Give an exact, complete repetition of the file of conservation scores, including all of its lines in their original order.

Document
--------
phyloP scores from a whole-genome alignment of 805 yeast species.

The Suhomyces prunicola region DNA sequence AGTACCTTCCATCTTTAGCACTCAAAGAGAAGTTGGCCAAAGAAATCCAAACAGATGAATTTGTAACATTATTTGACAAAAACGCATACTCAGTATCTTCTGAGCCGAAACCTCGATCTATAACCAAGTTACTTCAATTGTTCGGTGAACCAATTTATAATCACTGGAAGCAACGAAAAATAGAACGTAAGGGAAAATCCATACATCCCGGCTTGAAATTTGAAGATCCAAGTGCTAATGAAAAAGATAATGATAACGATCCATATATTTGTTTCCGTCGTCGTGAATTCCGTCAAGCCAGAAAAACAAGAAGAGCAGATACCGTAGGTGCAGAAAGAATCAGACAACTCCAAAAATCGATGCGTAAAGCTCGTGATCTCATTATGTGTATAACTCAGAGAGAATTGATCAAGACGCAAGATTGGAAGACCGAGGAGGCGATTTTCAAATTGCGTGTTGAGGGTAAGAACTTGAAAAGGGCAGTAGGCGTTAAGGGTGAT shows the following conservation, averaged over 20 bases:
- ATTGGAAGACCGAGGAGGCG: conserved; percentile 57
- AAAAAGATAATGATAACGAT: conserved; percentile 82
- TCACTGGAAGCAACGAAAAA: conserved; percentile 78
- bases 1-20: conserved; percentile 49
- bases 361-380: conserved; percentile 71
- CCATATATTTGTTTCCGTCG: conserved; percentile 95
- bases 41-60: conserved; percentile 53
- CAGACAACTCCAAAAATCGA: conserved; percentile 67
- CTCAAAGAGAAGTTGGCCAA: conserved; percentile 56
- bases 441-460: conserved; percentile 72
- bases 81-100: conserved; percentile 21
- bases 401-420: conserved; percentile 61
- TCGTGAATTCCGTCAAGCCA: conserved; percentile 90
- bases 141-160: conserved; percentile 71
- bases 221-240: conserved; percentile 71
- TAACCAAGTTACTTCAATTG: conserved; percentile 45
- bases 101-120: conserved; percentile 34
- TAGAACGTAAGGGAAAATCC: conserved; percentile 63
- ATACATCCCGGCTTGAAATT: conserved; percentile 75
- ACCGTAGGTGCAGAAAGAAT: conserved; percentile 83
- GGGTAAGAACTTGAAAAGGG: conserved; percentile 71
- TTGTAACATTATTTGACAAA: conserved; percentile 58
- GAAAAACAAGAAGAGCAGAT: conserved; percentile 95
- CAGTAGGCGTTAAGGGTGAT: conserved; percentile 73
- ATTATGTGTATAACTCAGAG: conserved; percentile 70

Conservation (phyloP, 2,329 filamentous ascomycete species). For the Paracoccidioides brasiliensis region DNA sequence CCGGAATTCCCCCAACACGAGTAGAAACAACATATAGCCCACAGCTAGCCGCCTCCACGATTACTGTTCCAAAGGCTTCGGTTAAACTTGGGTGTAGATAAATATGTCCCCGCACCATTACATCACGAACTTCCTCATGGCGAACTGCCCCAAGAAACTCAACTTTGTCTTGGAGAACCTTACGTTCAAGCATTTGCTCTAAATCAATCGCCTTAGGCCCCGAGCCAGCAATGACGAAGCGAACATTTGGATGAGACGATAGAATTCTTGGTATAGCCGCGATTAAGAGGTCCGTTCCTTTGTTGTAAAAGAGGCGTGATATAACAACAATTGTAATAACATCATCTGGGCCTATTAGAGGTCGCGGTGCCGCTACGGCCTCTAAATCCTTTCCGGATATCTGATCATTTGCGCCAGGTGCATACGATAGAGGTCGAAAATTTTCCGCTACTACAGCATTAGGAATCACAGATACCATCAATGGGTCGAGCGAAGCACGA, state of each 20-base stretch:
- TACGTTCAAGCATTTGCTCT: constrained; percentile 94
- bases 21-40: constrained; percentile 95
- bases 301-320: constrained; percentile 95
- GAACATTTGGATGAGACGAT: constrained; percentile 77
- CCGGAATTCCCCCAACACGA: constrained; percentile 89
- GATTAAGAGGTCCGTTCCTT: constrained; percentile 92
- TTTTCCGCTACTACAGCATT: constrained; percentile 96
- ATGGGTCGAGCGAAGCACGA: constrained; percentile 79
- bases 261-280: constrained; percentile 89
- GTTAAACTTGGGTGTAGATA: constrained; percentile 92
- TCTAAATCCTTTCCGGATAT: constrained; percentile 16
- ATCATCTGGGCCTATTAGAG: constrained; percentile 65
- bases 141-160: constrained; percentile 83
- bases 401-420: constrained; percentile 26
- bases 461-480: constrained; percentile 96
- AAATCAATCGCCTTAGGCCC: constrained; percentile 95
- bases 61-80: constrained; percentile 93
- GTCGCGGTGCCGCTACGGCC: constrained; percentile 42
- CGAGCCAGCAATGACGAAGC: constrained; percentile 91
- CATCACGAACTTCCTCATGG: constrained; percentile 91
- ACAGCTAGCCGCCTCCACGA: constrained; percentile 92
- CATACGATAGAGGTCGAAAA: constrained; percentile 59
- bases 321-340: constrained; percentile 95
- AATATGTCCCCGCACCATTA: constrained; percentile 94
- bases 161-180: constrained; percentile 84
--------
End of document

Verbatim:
phyloP scores from a whole-genome alignment of 805 yeast species.

The Suhomyces prunicola region DNA sequence AGTACCTTCCATCTTTAGCACTCAAAGAGAAGTTGGCCAAAGAAATCCAAACAGATGAATTTGTAACATTATTTGACAAAAACGCATACTCAGTATCTTCTGAGCCGAAACCTCGATCTATAACCAAGTTACTTCAATTGTTCGGTGAACCAATTTATAATCACTGGAAGCAACGAAAAATAGAACGTAAGGGAAAATCCATACATCCCGGCTTGAAATTTGAAGATCCAAGTGCTAATGAAAAAGATAATGATAACGATCCATATATTTGTTTCCGTCGTCGTGAATTCCGTCAAGCCAGAAAAACAAGAAGAGCAGATACCGTAGGTGCAGAAAGAATCAGACAACTCCAAAAATCGATGCGTAAAGCTCGTGATCTCATTATGTGTATAACTCAGAGAGAATTGATCAAGACGCAAGATTGGAAGACCGAGGAGGCGATTTTCAAATTGCGTGTTGAGGGTAAGAACTTGAAAAGGGCAGTAGGCGTTAAGGGTGAT shows the following conservation, averaged over 20 bases:
- ATTGGAAGACCGAGGAGGCG: conserved; percentile 57
- AAAAAGATAATGATAACGAT: conserved; percentile 82
- TCACTGGAAGCAACGAAAAA: conserved; percentile 78
- bases 1-20: conserved; percentile 49
- bases 361-380: conserved; percentile 71
- CCATATATTTGTTTCCGTCG: conserved; percentile 95
- bases 41-60: conserved; percentile 53
- CAGACAACTCCAAAAATCGA: conserved; percentile 67
- CTCAAAGAGAAGTTGGCCAA: conserved; percentile 56
- bases 441-460: conserved; percentile 72
- bases 81-100: conserved; percentile 21
- bases 401-420: conserved; percentile 61
- TCGTGAATTCCGTCAAGCCA: conserved; percentile 90
- bases 141-160: conserved; percentile 71
- bases 221-240: conserved; percentile 71
- TAACCAAGTTACTTCAATTG: conserved; percentile 45
- bases 101-120: conserved; percentile 34
- TAGAACGTAAGGGAAAATCC: conserved; percentile 63
- ATACATCCCGGCTTGAAATT: conserved; percentile 75
- ACCGTAGGTGCAGAAAGAAT: conserved; percentile 83
- GGGTAAGAACTTGAAAAGGG: conserved; percentile 71
- TTGTAACATTATTTGACAAA: conserved; percentile 58
- GAAAAACAAGAAGAGCAGAT: conserved; percentile 95
- CAGTAGGCGTTAAGGGTGAT: conserved; percentile 73
- ATTATGTGTATAACTCAGAG: conserved; percentile 70

Conservation (phyloP, 2,329 filamentous ascomycete species). For the Paracoccidioides brasiliensis region DNA sequence CCGGAATTCCCCCAACACGAGTAGAAACAACATATAGCCCACAGCTAGCCGCCTCCACGATTACTGTTCCAAAGGCTTCGGTTAAACTTGGGTGTAGATAAATATGTCCCCGCACCATTACATCACGAACTTCCTCATGGCGAACTGCCCCAAGAAACTCAACTTTGTCTTGGAGAACCTTACGTTCAAGCATTTGCTCTAAATCAATCGCCTTAGGCCCCGAGCCAGCAATGACGAAGCGAACATTTGGATGAGACGATAGAATTCTTGGTATAGCCGCGATTAAGAGGTCCGTTCCTTTGTTGTAAAAGAGGCGTGATATAACAACAATTGTAATAACATCATCTGGGCCTATTAGAGGTCGCGGTGCCGCTACGGCCTCTAAATCCTTTCCGGATATCTGATCATTTGCGCCAGGTGCATACGATAGAGGTCGAAAATTTTCCGCTACTACAGCATTAGGAATCACAGATACCATCAATGGGTCGAGCGAAGCACGA, state of each 20-base stretch:
- TACGTTCAAGCATTTGCTCT: constrained; percentile 94
- bases 21-40: constrained; percentile 95
- bases 301-320: constrained; percentile 95
- GAACATTTGGATGAGACGAT: constrained; percentile 77
- CCGGAATTCCCCCAACACGA: constrained; percentile 89
- GATTAAGAGGTCCGTTCCTT: constrained; percentile 92
- TTTTCCGCTACTACAGCATT: constrained; percentile 96
- ATGGGTCGAGCGAAGCACGA: constrained; percentile 79
- bases 261-280: constrained; percentile 89
- GTTAAACTTGGGTGTAGATA: constrained; percentile 92
- TCTAAATCCTTTCCGGATAT: constrained; percentile 16
- ATCATCTGGGCCTATTAGAG: constrained; percentile 65
- bases 141-160: constrained; percentile 83
- bases 401-420: constrained; percentile 26
- bases 461-480: constrained; percentile 96
- AAATCAATCGCCTTAGGCCC: constrained; percentile 95
- bases 61-80: constrained; percentile 93
- GTCGCGGTGCCGCTACGGCC: constrained; percentile 42
- CGAGCCAGCAATGACGAAGC: constrained; percentile 91
- CATCACGAACTTCCTCATGG: constrained; percentile 91
- ACAGCTAGCCGCCTCCACGA: constrained; percentile 92
- CATACGATAGAGGTCGAAAA: constrained; percentile 59
- bases 321-340: constrained; percentile 95
- AATATGTCCCCGCACCATTA: constrained; percentile 94
- bases 161-180: constrained; percentile 84